But listening to Gavin talking about the tactics employed in American football, it was obvious he was no greenhorn. As he discussed how ‘drag routes’ are used by wide receivers it was clear he was fascinated by how the movement of players can be used to create and deny space.
Evidently, Gavin understands tactics. But in his steadfast refusal to play a safety first game against Donegal, it can only be assumed the Dublin manager allowed his emotions cloud his judgement.
On taking the reins of his county’s senior football team, Gavin said that he felt an obligation to uphold the traditions of Dublin football.
Not only did he want to win, but he wanted to win by playing a brand of positive, attacking football.
As a sceptical journalist and an even more sceptical northerner, I automatically assumed Gavin was just indulging in ‘paper talk’. I never thought for a moment that he was actually being serious.
But after listening to Gavin talk expansively about other sports, the only conclusion I could draw was he had allowed his romantic principles for attacking football to overrule the pragmatic part of his brain.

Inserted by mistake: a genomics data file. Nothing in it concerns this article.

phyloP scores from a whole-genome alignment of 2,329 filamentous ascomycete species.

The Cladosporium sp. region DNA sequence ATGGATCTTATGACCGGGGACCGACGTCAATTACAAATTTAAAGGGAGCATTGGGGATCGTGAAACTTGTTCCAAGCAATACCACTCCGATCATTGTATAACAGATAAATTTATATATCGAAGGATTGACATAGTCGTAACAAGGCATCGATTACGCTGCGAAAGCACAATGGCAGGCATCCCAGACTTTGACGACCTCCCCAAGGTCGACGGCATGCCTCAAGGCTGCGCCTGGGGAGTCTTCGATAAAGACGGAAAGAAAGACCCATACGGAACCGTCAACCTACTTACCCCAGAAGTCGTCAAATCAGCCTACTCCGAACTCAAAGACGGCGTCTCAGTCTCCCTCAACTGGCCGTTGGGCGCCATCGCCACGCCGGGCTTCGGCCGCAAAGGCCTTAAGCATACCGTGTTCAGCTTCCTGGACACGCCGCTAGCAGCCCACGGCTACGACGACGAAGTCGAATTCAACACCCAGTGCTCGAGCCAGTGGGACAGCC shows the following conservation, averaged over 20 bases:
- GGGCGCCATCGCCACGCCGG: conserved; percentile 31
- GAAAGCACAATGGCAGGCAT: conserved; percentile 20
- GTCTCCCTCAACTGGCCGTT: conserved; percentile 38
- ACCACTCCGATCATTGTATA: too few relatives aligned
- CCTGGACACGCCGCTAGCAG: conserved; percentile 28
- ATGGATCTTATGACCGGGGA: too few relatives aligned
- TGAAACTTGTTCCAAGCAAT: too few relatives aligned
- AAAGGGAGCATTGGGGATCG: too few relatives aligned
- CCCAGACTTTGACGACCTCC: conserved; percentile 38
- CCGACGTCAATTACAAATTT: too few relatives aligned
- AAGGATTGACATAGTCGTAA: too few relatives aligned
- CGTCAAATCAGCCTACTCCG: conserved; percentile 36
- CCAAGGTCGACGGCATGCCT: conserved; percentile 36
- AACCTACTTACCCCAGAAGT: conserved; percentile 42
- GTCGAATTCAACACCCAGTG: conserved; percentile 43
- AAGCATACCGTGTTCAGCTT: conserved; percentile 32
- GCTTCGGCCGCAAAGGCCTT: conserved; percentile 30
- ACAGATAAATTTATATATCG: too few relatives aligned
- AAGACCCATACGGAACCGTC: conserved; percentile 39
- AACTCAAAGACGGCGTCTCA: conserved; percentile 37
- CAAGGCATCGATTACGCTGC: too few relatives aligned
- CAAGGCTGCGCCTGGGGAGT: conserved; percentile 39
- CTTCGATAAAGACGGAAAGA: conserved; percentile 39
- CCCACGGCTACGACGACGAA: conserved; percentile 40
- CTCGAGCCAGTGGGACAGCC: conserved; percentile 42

Not surprisingly, a six-point defeat in front of 80,000 fans in Croke Park has knocked some of the romance out of Jim Gavin.
During the League, it was abundantly obvious he no longer cared how his team won the All-Ireland title — he just wanted to win it. In Clones, the once attack-minded Dubs defended with 13 men. Similar tactics were employed against Tyrone and Derry. Rather comically, some cheerleaders in the media still refused to believe Dublin had joined the Jim McGuinness school of football. To those observers who were capable of watching what was actually happening on the field, it was extremely obvious Dublin had abandoned any pretensions of trying to win beautiful. Winning ugly would do just fine.